Nearly 2,000 Liverpool fans to sue UEFA over Champions League fiasco
LONDON, Sept 24, 2022 (BSS/AFP) - More than 1,700 Liverpool fans who allege they were injured or suffered psychological trauma as a result of the crowd chaos at this year's Champions League final in Paris are to sue UEFA, lawyers said on Friday.
European football governing body UEFA is facing group action following the showpiece match between Liverpool and Real Madrid in Paris on May 28.
UEFA delayed kick-off by 35 minutes, citing "security issues", with fans subjected to crushes, teargas and street crime.
A French Senate inquiry contradicted initial assertions by UEFA and the French government that Liverpool fans had been mainly responsible for the trouble by not having proper tickets.
The inquiry instead cited a "string of dysfunctions" including a lack of preparation by authorities and UEFA, as well as poorly executed security arrangements.
Liverpool law firm Bingham's said clients had spoken of "terrifying scenes" at the Stade de France.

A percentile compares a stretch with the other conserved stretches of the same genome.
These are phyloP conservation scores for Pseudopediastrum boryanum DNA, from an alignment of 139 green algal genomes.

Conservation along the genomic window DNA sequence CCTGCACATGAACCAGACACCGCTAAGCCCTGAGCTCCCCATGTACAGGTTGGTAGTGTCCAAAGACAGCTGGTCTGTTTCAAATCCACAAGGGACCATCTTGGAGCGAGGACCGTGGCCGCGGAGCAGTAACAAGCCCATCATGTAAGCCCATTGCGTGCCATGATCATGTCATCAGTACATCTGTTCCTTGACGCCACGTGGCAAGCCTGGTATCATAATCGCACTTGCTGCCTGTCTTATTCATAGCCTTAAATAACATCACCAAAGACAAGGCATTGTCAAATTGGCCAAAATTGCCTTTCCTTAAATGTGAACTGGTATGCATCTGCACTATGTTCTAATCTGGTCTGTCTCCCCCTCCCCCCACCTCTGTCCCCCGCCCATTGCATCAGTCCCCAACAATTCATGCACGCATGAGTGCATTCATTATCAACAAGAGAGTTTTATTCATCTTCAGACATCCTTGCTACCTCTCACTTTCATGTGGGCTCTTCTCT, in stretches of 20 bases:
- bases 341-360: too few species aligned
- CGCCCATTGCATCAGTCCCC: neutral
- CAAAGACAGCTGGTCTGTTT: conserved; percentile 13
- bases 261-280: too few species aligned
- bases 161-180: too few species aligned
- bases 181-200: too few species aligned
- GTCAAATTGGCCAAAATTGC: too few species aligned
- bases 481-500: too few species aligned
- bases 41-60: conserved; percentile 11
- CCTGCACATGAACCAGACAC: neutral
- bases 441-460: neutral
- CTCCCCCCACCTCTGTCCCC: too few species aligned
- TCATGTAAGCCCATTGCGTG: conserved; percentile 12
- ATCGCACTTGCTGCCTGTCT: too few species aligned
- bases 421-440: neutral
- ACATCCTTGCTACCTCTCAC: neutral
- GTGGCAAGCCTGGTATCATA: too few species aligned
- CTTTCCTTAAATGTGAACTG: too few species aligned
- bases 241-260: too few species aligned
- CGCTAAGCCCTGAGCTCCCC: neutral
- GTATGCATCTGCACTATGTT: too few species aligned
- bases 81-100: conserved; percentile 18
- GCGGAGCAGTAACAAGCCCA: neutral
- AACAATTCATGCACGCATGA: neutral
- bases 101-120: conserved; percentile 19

Bingham's has joined global law company Pogust Goodhead in a lawsuit for 1,450 clients alleging negligence, with Leigh Day, another law firm, also bringing a group action on behalf of 400 more fans.
Lawyers said they planned to sue UEFA for breach of contract in ticket sales and negligence over a duty of care they had towards supporters, who were harmed both physically and mentally.
Gerard Long of Binghams told the BBC: "As a life-long Liverpool fan, I was absolutely horrified when I heard how events unfolded at what should have been the highlight of the football season.
"Not only fellow fans, but my friends, family and clients who were in attendance that day have spoken of the terrifying scenes that surrounded the Stade de France before, and even after, the game."
Liverpool have gathered 8,500 testimonials from fans, as well as photographs and videos, to submit to an independent review commissioned by UEFA.
Panel members are now set to travel to Merseyside, with Liverpool chief executive Billy Hogan saying: "It's critically important that lessons can be learned and there's no repeat of what happened in Paris."